The first thing I do is cut my fabric (in this case it is TestFabric 400M) and for gradations I cut them 1/2 yard each.
Then I put them in a bin of soda ash and water. I use PH plus from the pool store as my source for soda ash. It is cheaper and easier to come by. For each gallon of water I use 1/2 c. ash. When I know that the fabric is saturated, I lightly wring out. Anymore than a light squeeze can screw up your elbows if you do it enough. I know that from experience. Let the washer do the work.
Now these 'ashed' pieces are tossed into the washing machine and put on the spin cycle for a
minute or two to get the excess wetness out. If you have lots of this fabric prepared and can't
get to it right away, stuff it into a ziplock and it will be good to go when you can get back to dyeing. As for mixing dye powders for your color, there are a million ways to do it and the process I use took a week of class to learn. It involves measuring by weight rather than container. Whatever way you do it, you start out with the darkest value of the color you have chosen.
For these examples, I have photographed two separate gradations, one burgundy and one green, and so there are different colors in this tutorial. I just didn't want you confused.
I decide on how much dye solution to use and I pour it in a rubbermaid throw away bowl , along with 1/2 cup of warm water, stir them together and add my fabric. As I said before, I always make two of everything, hence the two identical bowls.
I manipulate the fabric, squeeze out the excess dye a couple times, hold the piece up to see if there is any white showing and when I feel like the color is good all over, I leave it alone. All this working the fabrics take less than a minute. Then with each value change, the dye concentrate get's cut in half but it always get's 1/2 warm water stirred in (otherwise it would be too little liquid to color the fabric.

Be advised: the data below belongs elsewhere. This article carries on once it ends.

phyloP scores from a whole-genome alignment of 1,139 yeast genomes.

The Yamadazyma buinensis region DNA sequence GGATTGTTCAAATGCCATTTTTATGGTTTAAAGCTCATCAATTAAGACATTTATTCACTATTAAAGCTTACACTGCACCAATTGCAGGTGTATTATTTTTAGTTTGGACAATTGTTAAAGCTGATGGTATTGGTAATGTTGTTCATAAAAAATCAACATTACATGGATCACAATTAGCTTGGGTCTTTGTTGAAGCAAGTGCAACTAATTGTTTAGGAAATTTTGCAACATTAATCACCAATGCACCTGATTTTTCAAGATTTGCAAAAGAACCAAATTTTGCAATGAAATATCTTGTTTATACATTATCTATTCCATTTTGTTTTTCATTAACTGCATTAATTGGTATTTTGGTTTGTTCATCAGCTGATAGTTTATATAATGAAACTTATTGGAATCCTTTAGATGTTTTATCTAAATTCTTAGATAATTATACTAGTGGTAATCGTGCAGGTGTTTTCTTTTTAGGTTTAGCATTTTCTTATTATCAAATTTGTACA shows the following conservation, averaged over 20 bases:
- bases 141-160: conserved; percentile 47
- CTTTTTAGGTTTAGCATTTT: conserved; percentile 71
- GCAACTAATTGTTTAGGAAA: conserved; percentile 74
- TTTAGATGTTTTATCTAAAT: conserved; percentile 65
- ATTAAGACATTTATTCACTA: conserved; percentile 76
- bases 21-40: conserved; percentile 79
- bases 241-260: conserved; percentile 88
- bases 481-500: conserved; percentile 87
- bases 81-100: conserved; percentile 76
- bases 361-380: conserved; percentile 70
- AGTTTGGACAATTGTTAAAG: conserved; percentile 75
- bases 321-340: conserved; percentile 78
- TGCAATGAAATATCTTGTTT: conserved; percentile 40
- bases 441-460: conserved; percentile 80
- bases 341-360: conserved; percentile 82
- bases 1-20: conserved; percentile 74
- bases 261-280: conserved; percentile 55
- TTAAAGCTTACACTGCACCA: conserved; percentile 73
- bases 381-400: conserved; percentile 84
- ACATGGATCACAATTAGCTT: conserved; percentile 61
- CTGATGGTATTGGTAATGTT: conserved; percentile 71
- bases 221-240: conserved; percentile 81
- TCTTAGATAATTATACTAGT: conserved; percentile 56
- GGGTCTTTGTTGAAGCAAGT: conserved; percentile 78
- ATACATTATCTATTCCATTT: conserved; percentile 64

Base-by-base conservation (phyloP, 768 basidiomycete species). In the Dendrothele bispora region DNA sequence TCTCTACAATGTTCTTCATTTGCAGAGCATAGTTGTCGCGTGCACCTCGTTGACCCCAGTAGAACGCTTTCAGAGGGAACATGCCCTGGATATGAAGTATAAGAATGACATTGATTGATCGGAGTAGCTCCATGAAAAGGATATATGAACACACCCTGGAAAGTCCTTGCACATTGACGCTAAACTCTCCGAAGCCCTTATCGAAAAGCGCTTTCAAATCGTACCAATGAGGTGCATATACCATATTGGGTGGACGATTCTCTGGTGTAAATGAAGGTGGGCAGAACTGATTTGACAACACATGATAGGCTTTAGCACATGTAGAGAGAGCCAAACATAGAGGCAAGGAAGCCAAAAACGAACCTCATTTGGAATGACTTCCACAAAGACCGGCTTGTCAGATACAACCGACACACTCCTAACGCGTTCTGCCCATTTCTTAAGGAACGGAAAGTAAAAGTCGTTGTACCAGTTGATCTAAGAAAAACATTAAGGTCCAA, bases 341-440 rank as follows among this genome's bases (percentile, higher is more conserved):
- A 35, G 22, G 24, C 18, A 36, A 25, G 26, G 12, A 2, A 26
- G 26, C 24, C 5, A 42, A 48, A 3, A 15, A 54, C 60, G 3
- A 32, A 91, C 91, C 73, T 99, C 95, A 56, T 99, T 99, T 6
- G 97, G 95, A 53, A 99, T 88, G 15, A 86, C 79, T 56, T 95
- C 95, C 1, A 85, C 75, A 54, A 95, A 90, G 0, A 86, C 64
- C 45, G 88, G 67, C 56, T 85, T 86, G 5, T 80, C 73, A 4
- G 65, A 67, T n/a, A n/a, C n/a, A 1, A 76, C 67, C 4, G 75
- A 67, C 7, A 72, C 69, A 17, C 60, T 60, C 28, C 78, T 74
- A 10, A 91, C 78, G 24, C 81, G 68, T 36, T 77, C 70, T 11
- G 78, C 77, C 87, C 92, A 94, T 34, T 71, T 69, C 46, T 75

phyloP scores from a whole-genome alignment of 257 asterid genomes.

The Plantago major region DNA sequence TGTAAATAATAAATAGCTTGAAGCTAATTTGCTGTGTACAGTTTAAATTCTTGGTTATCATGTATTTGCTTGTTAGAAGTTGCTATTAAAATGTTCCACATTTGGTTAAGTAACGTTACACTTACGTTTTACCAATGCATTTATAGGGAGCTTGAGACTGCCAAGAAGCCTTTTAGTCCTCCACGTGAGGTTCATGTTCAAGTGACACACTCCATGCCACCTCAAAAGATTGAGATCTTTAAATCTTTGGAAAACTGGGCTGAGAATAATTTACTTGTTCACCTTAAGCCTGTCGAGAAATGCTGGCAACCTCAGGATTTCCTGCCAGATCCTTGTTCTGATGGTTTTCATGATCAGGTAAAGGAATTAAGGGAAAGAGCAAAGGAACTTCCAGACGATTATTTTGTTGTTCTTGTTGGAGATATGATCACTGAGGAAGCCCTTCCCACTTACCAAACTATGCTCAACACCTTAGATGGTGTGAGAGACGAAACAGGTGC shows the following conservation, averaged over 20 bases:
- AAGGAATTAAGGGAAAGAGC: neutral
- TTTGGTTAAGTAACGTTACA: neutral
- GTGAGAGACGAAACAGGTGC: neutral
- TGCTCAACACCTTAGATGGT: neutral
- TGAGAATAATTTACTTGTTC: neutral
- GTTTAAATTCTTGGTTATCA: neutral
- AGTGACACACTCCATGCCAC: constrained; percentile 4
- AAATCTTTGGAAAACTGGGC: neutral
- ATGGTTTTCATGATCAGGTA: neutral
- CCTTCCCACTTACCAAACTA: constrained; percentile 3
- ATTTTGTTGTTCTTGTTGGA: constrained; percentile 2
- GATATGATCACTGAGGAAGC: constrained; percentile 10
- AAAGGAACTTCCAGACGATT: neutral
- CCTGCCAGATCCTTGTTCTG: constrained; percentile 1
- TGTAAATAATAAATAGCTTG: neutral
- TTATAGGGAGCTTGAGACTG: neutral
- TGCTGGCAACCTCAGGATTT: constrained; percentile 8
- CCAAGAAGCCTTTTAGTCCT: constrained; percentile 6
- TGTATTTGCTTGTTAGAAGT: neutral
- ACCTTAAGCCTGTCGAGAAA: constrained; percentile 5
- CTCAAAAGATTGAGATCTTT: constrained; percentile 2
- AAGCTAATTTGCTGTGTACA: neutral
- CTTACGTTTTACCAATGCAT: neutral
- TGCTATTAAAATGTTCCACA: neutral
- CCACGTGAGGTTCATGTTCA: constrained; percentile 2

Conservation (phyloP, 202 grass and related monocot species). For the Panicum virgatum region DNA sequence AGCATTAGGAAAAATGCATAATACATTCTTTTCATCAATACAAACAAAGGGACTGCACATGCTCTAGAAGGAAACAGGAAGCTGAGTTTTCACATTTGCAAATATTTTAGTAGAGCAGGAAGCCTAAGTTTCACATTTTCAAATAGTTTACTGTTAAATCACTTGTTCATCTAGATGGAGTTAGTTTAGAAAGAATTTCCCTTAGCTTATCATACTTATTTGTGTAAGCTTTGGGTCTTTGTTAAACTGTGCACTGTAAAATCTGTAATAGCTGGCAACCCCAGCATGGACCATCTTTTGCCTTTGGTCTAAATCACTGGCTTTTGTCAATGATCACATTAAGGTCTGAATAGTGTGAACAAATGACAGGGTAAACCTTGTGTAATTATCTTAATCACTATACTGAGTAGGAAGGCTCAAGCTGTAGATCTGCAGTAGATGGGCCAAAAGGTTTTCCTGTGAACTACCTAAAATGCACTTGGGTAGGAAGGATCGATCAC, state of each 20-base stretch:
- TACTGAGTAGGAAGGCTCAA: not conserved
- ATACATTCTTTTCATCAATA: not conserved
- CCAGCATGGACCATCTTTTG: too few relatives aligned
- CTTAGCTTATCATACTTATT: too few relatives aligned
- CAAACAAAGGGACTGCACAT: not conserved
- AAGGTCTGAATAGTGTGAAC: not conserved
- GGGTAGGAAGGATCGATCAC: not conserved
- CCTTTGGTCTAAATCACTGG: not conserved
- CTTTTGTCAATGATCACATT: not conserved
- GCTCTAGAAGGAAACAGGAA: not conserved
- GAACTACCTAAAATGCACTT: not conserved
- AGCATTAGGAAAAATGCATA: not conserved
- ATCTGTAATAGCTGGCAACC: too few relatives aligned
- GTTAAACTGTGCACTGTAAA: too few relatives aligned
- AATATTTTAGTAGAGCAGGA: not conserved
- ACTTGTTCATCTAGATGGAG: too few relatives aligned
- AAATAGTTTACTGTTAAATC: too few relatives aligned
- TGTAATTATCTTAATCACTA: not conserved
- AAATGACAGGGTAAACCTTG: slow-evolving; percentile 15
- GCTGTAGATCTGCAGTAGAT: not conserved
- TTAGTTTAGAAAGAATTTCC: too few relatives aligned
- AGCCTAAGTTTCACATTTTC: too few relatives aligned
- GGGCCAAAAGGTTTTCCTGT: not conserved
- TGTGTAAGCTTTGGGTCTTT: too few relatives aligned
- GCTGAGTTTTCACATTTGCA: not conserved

These photos show four of the six colors in a typical gradation. You can see the color get lighter and lighter.
In between getting another value ready I throw the bowls in the micro and nuke each (with lid off; it will come off anyway if you put it on tight) separately for one minute. Then the lid goes on and they are left alone.
Here is how I leave them alone, anywhere from two hours to a day, depending on what I have going on in my life.
Usually when I do gradations, I do four colors at the minimum each day. I figure that I am on a roll and have a mess anyway so........ I have gotten in the habit of spinning out each gradation (in my case 12 half yards) separately first and just putting them in a bowl while I do the others. Because I only spin for a couple minutes, this doesn't take very long. Then I throw all the dyed fabric in the washing machine on the highest water level with Tide and wash in the hottest setting . I do this twice and for most colors that may be overkill but I would rather be safe than sorry. Then I take out the tangled mangle of fabric from the washer and I no longer just rip them apart (they fray and get twisted and all that) and plop them in a dryer. Now I air dry them. I take them out of the washer and untangle and then stack them up on top of each other and put a few deep over the back of a chair. Believe me they are a lot easier to iron this way.
Doing the dryer way, like this, is an ironing nightmare. They are so dry and stiff and wrinkled that you spend twice as much time pressing them and they will need heavy sprinkling too. My way is a zillion times easier, and you press them when they are still damp.